15 Julai 2010



MUAR: There are more than just aesthetic beauty in traditional Malay woodcarvings as the art requires a high degree of skill, patience and determination.

Such pieces frequently adorn the home interior of traditional Malay wooden palaces and houses.

Laborious job: Tuzelan showing some of the wood panels before being varnished.

In the olden days, Malay aristocrats and noble families would normally hire the best tukang ukir or skilled wood carvers to beautify their homes with woodcarvings to differentiate their dwellings from the ordinary folk.

Now, carvings on blocks of wood are usually hanged as wall decorations, wall dividers and furniture in modern homes and buildings.

The skills attained in woodcarvings is usually passed down from one generation to another. The services of these skilled craftsmen are much sought after by many even until today.

“Many youngsters now are not keen to learn the craft and I’m afraid that one of these days, the art will die,” said Perusahaan Zalikraf proprietor Tuzelan Ahmad.

He set up the company 15 years ago and offers a wide range of services related to woodcarving.

It is probably the only company in Johor providing traditional woodcarving services as most companies in the related field are located in Kelantan and Terengganu – the two states famous for Malay woodcarvings.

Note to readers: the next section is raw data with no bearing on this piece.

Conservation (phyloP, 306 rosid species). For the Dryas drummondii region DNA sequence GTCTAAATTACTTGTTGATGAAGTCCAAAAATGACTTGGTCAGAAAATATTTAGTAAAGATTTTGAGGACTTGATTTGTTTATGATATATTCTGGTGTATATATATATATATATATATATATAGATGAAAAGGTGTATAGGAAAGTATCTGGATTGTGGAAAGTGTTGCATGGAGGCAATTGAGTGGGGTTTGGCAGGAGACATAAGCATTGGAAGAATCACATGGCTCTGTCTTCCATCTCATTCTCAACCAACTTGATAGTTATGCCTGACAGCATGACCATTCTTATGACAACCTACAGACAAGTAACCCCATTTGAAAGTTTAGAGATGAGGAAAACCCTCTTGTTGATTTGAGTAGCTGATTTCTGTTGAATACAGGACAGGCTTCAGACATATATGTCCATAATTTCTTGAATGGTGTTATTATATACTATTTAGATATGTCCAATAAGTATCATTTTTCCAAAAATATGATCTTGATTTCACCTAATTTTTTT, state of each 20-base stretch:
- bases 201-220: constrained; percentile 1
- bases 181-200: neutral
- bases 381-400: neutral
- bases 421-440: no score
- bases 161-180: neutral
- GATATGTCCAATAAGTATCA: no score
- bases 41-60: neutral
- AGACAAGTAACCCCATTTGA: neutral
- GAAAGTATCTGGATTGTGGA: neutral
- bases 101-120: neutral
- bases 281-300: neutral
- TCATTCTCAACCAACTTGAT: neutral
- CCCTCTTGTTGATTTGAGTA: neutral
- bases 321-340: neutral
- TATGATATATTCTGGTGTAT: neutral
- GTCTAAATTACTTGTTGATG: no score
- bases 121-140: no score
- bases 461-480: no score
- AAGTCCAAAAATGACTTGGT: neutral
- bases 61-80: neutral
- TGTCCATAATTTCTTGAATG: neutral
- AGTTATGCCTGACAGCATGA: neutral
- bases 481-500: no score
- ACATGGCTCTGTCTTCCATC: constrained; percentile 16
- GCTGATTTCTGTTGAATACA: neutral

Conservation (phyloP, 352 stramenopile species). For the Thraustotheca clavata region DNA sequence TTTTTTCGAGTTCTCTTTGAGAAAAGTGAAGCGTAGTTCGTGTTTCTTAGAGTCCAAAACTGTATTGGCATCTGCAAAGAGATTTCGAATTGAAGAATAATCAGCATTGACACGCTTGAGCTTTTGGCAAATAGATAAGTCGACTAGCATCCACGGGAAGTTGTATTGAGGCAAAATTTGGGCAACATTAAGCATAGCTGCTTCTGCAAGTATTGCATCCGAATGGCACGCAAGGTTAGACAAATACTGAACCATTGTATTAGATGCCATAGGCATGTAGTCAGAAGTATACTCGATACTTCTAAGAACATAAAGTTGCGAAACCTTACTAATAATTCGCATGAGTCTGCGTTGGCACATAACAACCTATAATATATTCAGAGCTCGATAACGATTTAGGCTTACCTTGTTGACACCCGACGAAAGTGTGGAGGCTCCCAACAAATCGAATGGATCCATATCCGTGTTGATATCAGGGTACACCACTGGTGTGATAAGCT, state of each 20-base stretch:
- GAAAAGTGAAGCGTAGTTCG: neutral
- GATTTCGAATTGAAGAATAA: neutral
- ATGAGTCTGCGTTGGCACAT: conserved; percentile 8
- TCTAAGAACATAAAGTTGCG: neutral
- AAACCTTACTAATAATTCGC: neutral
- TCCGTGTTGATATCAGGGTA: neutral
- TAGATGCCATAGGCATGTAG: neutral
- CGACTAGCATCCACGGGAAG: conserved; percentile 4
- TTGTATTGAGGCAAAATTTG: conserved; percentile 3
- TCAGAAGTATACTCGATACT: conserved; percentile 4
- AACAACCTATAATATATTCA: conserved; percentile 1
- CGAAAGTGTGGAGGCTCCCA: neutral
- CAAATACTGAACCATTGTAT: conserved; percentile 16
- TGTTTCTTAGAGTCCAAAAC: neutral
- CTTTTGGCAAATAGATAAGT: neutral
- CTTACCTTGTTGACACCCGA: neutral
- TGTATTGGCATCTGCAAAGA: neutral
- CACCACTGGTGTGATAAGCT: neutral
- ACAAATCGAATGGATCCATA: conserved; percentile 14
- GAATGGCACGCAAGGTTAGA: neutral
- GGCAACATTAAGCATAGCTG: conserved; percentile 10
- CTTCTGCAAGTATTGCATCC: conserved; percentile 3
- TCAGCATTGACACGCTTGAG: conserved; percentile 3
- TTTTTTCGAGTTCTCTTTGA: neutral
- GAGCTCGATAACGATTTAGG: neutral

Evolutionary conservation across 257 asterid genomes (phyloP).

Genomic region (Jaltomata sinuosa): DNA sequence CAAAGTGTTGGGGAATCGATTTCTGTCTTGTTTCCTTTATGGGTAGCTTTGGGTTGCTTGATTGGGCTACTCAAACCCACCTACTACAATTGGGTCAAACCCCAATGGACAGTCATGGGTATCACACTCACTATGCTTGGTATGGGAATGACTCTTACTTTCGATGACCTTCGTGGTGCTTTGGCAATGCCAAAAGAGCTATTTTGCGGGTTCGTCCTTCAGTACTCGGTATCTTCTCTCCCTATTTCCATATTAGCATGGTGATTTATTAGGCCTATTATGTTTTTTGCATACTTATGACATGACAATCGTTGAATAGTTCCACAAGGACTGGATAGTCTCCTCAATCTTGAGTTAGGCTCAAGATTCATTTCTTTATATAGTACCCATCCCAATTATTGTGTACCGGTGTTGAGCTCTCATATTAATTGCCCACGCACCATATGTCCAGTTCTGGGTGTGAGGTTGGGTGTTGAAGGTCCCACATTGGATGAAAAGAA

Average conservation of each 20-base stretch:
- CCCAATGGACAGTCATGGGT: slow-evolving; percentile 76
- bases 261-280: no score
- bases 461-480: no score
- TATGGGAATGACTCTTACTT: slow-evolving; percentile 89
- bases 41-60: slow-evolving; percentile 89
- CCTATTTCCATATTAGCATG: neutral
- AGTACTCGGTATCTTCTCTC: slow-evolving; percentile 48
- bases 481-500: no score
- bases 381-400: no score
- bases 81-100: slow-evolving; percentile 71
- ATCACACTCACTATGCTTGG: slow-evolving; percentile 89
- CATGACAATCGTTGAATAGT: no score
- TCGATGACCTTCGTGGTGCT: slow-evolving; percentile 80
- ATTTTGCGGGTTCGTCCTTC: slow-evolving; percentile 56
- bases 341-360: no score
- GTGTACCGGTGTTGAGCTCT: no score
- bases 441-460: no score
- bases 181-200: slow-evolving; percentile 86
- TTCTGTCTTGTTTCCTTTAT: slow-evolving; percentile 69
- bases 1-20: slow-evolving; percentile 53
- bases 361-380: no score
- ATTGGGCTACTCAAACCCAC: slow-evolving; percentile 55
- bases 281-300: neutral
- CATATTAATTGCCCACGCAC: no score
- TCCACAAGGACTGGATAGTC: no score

Tuzelan said there was no difference in terms of quality and workmanship between woodcarvings done by those from Kelantan, Terengganu and other states.

His clients list include the public and private sector in Malaysia and Singapore.

The company also took part in several trade shows in Dubai, Bangkok and Singapore and would be opening a kiosk at the Handicraft Centre showroom in Johor Baru this year.

“Zalikraf workshop is located at KM18, Kampung Serom 4, Sungai Mati. We employ eight workers and 30 vendors to undertake orders on a contract basis.

Relating his decision to go into woodcarving, Tuzelan said, “I enrolled in the furniture-making and woodcarving courses in the 80s after failing my SPM exams. I’m glad I made that move,” said Tuzelan.

Among the courses he attended include those organised by the Muar Welfare Department Skill Training Centre, Kobena-Sambu Training Centre, Malaysian Handicraft Corp (Pahang) and Traditional Kelantanese Woodcarvers Association workshop.

Tuzelan was also among the three Malaysians chosen to attend a six-month training on woodcarvings in Jepara, Central Java in the 90s under the Asean Youth Exchange Programme.

He said woodcarvings from Indonesia with animal and human figurines were freely used while Malay woodcarvings only depicted plants, flowers and geometrical motifs as well as verses from the Quran, as the use of animal and human elements were strictly prohibited in Islam.

He said the Malay woodcarvings were divided into two categories - ukiran timbul bersirat (relief carvings) and kerawang tebuk tembus (cut-out and detach). The first method is more tedious and time-consuming.

The popular motifs include tendrils of long beans, eggplants, brinjals, cucumber, daun sayap (clover-like leaves) and bunga kerak nasi (Chinese gardenias).

The Cengal is the most preferred wood but it is expensive and highly prized. Other types of wood include nyatoh, kapor, merbau, rengas, semangkok and jelutong.

Those interested to pay a visit at the workshop can e-mail or log on to


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